"History is past politics, and politics present history." John Robert Seeley

"The farther backward you can look, the farther forward you can see." Winston Churchill

"What we have to learn to do, we learn by doing." Aristotle


First Principles of Social Organisation

(pages 116 – 122)

Book I

Takes place in the house of Cephalus, in the port of Piraeus, on a festival day…Polemarchus invites Socrates to his house, along with Glaucon and several others. The conversation is mainly between Socrates & Cephalus, Polemarchus’ father.
This debate concerns the nature of old age, wealth & justice)


In this discussion, Cephalus criticises those who lament old age, for in his mind old age is a welcome relief from the passions and urges of youth:
the more the pleasures of the body fade away, the greater to me is the pleasure and charm of conversation

 Socrates asks Cephalus how he feels at the “threshold of old age”….. To which Cephalus replies that old men often lament the passing of youth by saying:

“I cannot eat, I cannot drink; the pleasures of youth and love are fled away..”

However he (Cephalus) feels that this is the wrong mindset, quoting Sophocles thus:

“Peace, he replied; most gladly have I escaped the thing of which you speak; I feel as if I had escaped from a mad and furious master.”

 “For certainly old age has a great sense of calm and freedom; when the passions relax their hold, then, as Sophocles says, we are freed from the grasp not of one mad master only, but of many.”

Socrates considers this to be a fine proposition, but thinks that this disposition of Cephalus’ is due more to his wealth than an inherent ease with old age:
 “…they think that old age sits lightly upon you, not because of your happy disposition, but because you are rich, and wealth is well known to be a great comforter”

“for to the good poor man old age cannot be a light burden, nor can a bad rich man ever have peace with himself”

Then Socrates asks him if he acquired his wealth by his own work or if he inherited it. Cephalus replies that he acquired it, describing how his grandfather had created two or three times what he now possesses, but that his father had “reduced” its value below what he now had. Socrates replies that he asked the question as Cephalus seems indifferent about his wealth, which is often the hallmark of those who inherit it, while those who create it guard it most jealousy and can speak or think of little else, like “authors of their own poems” and “parents of their own children“.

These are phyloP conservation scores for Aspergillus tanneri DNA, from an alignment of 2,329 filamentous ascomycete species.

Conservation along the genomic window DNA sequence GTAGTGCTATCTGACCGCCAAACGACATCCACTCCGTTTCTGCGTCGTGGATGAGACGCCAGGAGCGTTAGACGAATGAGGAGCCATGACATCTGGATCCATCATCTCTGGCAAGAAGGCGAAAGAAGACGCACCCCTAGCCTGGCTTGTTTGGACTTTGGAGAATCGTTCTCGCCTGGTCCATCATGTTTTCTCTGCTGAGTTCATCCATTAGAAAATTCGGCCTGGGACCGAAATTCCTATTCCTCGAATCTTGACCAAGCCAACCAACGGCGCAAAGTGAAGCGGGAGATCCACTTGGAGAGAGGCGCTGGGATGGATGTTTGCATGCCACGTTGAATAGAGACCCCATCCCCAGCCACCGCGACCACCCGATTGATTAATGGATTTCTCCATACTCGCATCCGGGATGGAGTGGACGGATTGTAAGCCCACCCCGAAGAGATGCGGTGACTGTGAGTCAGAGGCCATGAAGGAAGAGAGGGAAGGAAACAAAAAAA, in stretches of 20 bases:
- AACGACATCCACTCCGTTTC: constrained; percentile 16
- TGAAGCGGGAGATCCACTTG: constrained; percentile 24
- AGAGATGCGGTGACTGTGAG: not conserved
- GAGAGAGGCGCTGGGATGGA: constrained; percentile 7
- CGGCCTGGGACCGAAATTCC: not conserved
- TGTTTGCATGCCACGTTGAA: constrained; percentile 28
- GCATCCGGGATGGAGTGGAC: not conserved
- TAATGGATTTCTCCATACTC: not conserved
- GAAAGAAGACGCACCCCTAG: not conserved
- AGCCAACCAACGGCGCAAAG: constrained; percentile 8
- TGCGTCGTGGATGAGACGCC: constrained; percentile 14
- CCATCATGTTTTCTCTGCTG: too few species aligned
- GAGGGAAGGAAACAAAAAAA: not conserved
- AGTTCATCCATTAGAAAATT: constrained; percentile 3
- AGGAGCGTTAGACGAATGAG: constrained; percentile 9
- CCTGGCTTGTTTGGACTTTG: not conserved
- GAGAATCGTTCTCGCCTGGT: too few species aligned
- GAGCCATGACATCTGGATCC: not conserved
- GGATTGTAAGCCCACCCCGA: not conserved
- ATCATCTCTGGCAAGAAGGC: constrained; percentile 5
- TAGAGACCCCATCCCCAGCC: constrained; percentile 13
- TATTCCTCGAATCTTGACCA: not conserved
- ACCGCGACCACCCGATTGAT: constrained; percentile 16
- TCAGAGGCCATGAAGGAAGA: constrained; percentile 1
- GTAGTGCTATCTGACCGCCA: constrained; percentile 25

Socrates asks Cephalus what the greatest benefit of wealth is, to his mind and experience. Cephalus replies that is gives calm to a man before his death, knowing that he has little to fear of his sins and transgressions. Simply put, it gives an old man hope.
Socrates now changes the topic to JUSTICE. He questions Cephalus about the nature of Justice, enquiring as to whether it is simply:

to speak the truth and to pay your debts –no more than this?”

Socrates then proposes that to “speak the truth and pay your debts” would not be wise in the case of a friend, of sound mind, depositing arms with you and returning in a state of anger wishing to retrieve them. Cephalus agrees with Socrates’



(1) In the Introduction to Plato’s Republic, Socrates asks Cephalus if old age is a difficult time or not.

(a) Outline the reply of Cephalus to Socrates’ question. (20)

 (b) According to Cephalus, what is the advantage of being very rich as one nears the end of one’s life? (15)

 (c) What is your opinion of Cephalus’ views on the advantage of wealth as one approaches death? (15)


(2) What is Thrasymachus’ concept of Justice and how does Socrates refute/ deconstruct his theory of Justice being what is “in the intetrest of the stronger”?


(3)  What



















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